It’s already mid-April and the Simcoe Research Station hops are growing. Many conventional growers have already applied Ridomil to their yards. If you had planned to apply Ridomil but have not yet done so, the window for applying this product is closing. The pre-harvest interval for Ridomil 480EC on hops is 135 days – so, for example, if you applied Ridomil yesterday, you could not start harvesting your hops until August 29.
What follows are answers to some of the questions we’ve been receiving lately about Ridomil on hops in Ontario.
How does Ridomil work?
The active ingredient in Ridomil, metalaxyl, is a systemic fungicide that is taken up by the roots and spreads upwards into plant tissue through the sap. Once taken up, it interacts and interferes with the downy mildew pathogen within the hops tissue, thereby inhibiting systemic infections.
Spreading upwards is a key point – Ridomil only goes up in the plant, not down. This is why Ridomil is labelled as a soil drench. The goal is to get the Ridomil down to the roots so it can be taken up by the plant. If it were only applied to plant material above the soil, it would not be moved down to the underground plant parts, even though it is a systemic product. Aim to get the Ridomil into the root zone, but not deeper. Avoid applications immediately before very heavy rain is forecast, or you risk the fungicide being washed below the root zone, where the plant cannot take it up. Note that Ridomil is labelled only as a soil drench on hops, so it cannot be applied through the irrigation system.
Additionally, because Ridomil is spread upward through the sap (the plant xylem), it should be applied to actively growing plants. If applied when the plant is dormant, it will not be taken up and moved through the plant tissues.
If Ridomil is systemic, will it protect my hops all season?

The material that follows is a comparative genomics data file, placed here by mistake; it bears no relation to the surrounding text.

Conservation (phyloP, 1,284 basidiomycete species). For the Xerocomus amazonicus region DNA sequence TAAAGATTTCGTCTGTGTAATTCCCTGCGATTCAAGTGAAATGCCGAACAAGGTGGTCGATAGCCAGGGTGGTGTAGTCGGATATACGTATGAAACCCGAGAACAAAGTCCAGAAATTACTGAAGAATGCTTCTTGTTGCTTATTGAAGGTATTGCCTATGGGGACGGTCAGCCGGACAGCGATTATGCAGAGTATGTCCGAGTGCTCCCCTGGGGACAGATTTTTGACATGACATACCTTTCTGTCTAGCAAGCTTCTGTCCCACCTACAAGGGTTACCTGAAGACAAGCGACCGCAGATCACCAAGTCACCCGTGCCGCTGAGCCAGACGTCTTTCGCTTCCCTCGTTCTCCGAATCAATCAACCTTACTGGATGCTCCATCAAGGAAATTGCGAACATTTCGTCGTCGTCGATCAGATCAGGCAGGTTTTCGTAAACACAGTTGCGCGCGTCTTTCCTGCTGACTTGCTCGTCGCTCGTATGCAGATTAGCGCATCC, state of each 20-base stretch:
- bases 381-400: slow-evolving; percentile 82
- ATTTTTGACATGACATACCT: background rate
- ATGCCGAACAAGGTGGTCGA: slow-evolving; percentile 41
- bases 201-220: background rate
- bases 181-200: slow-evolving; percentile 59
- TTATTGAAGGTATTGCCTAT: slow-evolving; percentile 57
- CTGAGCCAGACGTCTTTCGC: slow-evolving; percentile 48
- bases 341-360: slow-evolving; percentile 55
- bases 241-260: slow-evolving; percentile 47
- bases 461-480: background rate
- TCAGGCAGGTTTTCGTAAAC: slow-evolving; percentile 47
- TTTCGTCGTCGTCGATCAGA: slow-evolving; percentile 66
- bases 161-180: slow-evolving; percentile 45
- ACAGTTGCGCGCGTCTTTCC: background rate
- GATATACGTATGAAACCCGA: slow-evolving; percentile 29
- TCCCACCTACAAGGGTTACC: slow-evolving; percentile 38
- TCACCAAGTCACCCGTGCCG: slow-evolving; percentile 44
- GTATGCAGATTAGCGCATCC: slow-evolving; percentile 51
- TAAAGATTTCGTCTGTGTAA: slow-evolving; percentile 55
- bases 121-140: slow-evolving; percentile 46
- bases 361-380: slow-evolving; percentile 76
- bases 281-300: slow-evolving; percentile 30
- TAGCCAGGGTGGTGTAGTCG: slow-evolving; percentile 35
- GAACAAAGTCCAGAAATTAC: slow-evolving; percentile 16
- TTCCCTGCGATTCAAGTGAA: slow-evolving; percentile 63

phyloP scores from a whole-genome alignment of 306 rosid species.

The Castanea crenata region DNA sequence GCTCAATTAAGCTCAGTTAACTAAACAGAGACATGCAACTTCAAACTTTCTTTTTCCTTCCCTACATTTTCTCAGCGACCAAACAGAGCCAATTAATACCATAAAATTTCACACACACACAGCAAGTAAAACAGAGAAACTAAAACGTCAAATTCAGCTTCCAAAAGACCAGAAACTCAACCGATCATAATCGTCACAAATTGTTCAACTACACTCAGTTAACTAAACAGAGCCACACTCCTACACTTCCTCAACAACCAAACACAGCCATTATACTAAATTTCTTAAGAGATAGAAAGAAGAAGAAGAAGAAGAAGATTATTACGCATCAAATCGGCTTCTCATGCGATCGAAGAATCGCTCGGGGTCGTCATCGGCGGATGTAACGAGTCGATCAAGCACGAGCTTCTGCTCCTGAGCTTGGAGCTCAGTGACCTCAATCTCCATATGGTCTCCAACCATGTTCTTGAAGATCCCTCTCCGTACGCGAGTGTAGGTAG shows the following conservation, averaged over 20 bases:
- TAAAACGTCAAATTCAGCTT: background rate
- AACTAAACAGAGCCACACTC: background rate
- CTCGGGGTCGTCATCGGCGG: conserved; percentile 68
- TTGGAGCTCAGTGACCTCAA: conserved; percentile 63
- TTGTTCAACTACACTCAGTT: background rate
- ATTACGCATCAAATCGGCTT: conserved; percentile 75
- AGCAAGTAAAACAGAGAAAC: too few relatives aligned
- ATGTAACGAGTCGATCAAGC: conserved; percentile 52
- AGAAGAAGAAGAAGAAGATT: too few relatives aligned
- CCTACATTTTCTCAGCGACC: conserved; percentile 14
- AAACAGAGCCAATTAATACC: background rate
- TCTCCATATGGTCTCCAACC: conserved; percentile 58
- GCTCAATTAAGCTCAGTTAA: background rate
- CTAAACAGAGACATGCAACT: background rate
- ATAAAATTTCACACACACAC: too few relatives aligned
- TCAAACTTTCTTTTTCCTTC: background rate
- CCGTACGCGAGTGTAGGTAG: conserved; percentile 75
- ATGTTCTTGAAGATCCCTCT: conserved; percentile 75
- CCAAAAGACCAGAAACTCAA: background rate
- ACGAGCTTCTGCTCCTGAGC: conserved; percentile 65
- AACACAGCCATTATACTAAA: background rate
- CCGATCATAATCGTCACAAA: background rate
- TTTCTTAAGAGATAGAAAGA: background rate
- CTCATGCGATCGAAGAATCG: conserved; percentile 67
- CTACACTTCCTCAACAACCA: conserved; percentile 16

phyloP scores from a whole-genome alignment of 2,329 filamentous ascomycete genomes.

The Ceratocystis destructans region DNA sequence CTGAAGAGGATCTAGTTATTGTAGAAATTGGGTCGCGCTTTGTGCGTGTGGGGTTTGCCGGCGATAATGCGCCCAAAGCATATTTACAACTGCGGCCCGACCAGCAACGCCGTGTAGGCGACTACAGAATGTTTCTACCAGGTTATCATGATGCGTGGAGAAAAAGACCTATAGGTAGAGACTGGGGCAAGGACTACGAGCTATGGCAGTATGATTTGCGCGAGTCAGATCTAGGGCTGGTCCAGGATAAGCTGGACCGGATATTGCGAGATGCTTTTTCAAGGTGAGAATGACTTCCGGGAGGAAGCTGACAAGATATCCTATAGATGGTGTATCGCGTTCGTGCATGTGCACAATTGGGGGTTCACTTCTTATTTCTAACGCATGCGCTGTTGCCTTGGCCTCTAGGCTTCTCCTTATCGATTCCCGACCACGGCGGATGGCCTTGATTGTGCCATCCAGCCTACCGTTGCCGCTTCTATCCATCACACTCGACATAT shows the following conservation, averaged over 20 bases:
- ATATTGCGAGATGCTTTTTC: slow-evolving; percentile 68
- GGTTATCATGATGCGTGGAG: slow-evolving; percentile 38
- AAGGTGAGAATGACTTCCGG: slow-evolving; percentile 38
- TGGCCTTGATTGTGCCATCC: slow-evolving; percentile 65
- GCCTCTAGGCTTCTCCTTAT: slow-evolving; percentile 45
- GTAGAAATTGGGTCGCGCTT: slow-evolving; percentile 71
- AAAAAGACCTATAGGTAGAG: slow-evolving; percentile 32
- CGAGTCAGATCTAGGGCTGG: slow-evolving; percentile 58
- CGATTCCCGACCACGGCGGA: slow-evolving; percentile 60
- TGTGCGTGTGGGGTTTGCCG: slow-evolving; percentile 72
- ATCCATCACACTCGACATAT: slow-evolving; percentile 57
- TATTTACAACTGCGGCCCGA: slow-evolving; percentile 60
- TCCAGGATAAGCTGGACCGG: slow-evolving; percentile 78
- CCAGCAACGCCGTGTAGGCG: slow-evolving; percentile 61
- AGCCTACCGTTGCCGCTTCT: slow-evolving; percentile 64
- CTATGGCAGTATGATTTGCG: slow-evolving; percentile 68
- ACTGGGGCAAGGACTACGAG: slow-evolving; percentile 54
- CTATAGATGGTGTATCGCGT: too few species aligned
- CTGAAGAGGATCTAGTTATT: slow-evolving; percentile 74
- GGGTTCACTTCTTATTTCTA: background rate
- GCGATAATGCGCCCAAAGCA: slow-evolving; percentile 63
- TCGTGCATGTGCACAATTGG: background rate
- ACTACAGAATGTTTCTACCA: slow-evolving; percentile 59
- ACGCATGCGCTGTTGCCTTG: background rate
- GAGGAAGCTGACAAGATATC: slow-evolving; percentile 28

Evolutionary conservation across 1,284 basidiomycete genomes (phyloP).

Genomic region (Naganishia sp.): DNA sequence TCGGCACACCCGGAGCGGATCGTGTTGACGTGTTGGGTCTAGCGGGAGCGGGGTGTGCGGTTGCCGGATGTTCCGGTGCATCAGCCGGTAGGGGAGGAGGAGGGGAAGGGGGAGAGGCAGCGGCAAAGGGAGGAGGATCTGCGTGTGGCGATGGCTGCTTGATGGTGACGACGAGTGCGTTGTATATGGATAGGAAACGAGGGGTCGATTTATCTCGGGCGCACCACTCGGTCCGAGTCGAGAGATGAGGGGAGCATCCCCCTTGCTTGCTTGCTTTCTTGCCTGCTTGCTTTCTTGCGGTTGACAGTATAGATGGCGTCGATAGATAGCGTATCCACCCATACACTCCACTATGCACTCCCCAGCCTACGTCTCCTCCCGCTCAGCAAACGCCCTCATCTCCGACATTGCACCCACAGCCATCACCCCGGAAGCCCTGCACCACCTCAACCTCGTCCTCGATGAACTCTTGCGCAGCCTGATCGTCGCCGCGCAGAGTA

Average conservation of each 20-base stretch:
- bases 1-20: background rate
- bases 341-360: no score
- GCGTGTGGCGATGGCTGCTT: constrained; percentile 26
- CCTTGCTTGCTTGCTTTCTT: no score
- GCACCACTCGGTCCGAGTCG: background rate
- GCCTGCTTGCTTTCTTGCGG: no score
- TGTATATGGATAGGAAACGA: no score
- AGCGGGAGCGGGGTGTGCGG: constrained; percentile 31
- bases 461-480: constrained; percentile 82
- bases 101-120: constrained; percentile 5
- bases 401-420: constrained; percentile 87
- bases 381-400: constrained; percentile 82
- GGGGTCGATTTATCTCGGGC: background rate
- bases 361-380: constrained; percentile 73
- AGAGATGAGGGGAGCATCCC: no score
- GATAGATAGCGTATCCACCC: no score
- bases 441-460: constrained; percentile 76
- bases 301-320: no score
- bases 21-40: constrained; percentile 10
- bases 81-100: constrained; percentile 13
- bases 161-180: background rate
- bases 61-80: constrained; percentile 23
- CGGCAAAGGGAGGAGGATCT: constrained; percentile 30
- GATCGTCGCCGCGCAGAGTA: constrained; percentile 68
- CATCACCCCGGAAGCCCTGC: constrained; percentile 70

While Ridomil is systemic, its protective effect is diluted as the plant grows, and it may also be metabolized over time. Ridomil should help reduce systemic infections already present in the overwintering hop roots, and may provide some protection from very early season foliar infections in the plant tissue present at the time of the application. However, because hops grow so rapidly, this effect will eventually be diluted and subsequent sprays of fungicides with a different mode of action will be required to protect above-ground hops parts from foliar infections.
Isn’t hops downy mildew resistant to Ridomil?
Ridomil resistance has been reported in downy mildew in major hops-producing regions in Oregon and Washington. However, resistance to Ridomil varies with location and downy mildew strain, so the presence of resistance in the Pacific Northwest does not necessarily mean that is also true for strains in Ontario, where this product has not been applied as extensively against hop downy mildew. This also does not mean that resistance will not occur, so growers should follow all resistance management guidelines on the product label carefully. In particular, Ridomil 480 EC can only be applied once per season, and only as a soil drench. Although Ridomil is also applied as a foliar spray in the US, this is not permitted on hops in Canada.